Generally people do not like feeling unhappy or sad, but it is about how to deal with those emotions. Sigmund Freud the famous psychology theorist born in Austria in 1856 believed that people function using defence mechanisms. For some folks anxiety, stress, sadness and anger can be too overbearing to deal with. The sufferer unconsciously uses a variety of defence mechanisms to shut out deny or divert the unwanted state of being. Perhaps one of the most common defences is displacement. Have you ever had one of those days where everything seems to be against you? From the moment your eyes open in the morning a series of events occur that make the day an unpleasant one. This could start with receiving a gas bill that has been totally overestimated along with another invoice from the Inland Revenue. Not so happy days already, but it is what the receiver tells himself about these lovely brown enveloped bills that can start off the negative self- talk in his mind.
A person’s bad mood can develop into a series of events, like a contagious rash. A quote from an unknown author, taken from Gaia.com says “We don't attract what we want, we attract what we are”. So by leaving the home in a filthy mood we may attract filthy things happening for the rest of the day. An argument with the boss and leaving the umbrella on the train has now triggered feelings of rage that are stewing up like a pressure cooker with the lid on. The seething person gets back home and gives the cat a hefty kick up the backside. That seems very unfair on the poor old moggy, who had not done anything except cry out for it’s food. This is what Displacement is, taking anger out on another.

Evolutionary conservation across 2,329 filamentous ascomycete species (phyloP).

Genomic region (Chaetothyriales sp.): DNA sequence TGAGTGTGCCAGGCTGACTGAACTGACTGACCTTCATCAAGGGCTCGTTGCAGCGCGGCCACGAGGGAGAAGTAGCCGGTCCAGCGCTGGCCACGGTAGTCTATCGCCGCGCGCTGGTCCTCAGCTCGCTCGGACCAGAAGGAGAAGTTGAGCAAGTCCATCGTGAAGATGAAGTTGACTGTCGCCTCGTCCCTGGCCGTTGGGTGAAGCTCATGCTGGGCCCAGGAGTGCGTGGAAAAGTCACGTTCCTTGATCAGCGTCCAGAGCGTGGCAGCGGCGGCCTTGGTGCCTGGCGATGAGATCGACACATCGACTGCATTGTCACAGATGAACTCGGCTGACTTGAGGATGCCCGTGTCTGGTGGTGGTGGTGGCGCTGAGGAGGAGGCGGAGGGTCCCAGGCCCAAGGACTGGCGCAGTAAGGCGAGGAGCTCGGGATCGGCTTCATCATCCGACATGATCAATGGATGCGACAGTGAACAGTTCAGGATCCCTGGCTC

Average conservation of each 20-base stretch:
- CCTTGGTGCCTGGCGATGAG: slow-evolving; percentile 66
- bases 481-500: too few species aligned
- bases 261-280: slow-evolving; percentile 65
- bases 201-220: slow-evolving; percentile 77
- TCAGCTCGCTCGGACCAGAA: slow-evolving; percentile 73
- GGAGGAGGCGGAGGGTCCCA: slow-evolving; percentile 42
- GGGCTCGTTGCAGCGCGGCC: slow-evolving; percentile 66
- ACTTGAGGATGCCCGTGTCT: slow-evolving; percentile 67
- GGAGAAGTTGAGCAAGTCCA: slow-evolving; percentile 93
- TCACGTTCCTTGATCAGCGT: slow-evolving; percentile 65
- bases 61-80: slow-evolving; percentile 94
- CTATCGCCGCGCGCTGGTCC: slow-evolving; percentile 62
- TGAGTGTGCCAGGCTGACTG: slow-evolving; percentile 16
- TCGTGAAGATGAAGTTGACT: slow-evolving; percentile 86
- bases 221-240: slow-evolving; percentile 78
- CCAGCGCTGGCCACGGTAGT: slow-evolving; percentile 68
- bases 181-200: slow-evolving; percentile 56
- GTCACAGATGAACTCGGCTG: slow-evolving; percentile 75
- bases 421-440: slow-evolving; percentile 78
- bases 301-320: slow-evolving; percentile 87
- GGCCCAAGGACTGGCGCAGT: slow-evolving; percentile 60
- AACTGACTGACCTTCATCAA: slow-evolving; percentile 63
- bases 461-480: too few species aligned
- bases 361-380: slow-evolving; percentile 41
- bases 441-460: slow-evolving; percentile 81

Abusing drugs and alcohol could be considered as a kind of displacement of anger, but taking it out on oneself, a type of self hatred. How can somebody treat themselves this way? Would you put a fellow human being through the torture of having to physically and mentally rely on a substance to help them feel better? It is insanity, doing the same thing day after day but expecting a different result, except that the only results are poor health, broken relationships, homelessness, imprisonment and total loneliness.
Once a decision has been made to stop abusing drugs and alcohol, a life can change for the better. It is a gamble worth taking, a healthy one which is not pointing the revolver to one’s temple ready to blow out the brain which really is intelligent and has an eternal flame burning brightly. Anais Nin the French diarist wrote, “Life is a process of becoming, a combination of states we have to go through. Where people fail is that they wish to elect a state and remain in it. This is a kind of death.
Related articles from our experts
- Addicted to love
Marilyn McKenzie BSc, PGDip, MBACP5th February, 2018
- How can therapy help members of twelve step fellowships?
Kate Jhugroo PG dip. Psych, MBACP, UKCP29th January, 2018
- Addicted to love
Marilyn McKenzie BSc, PGDip, MBACP27th January, 2018
Counselling Directory is not responsible for the articles published by members. The views expressed are those of the member who wrote the article.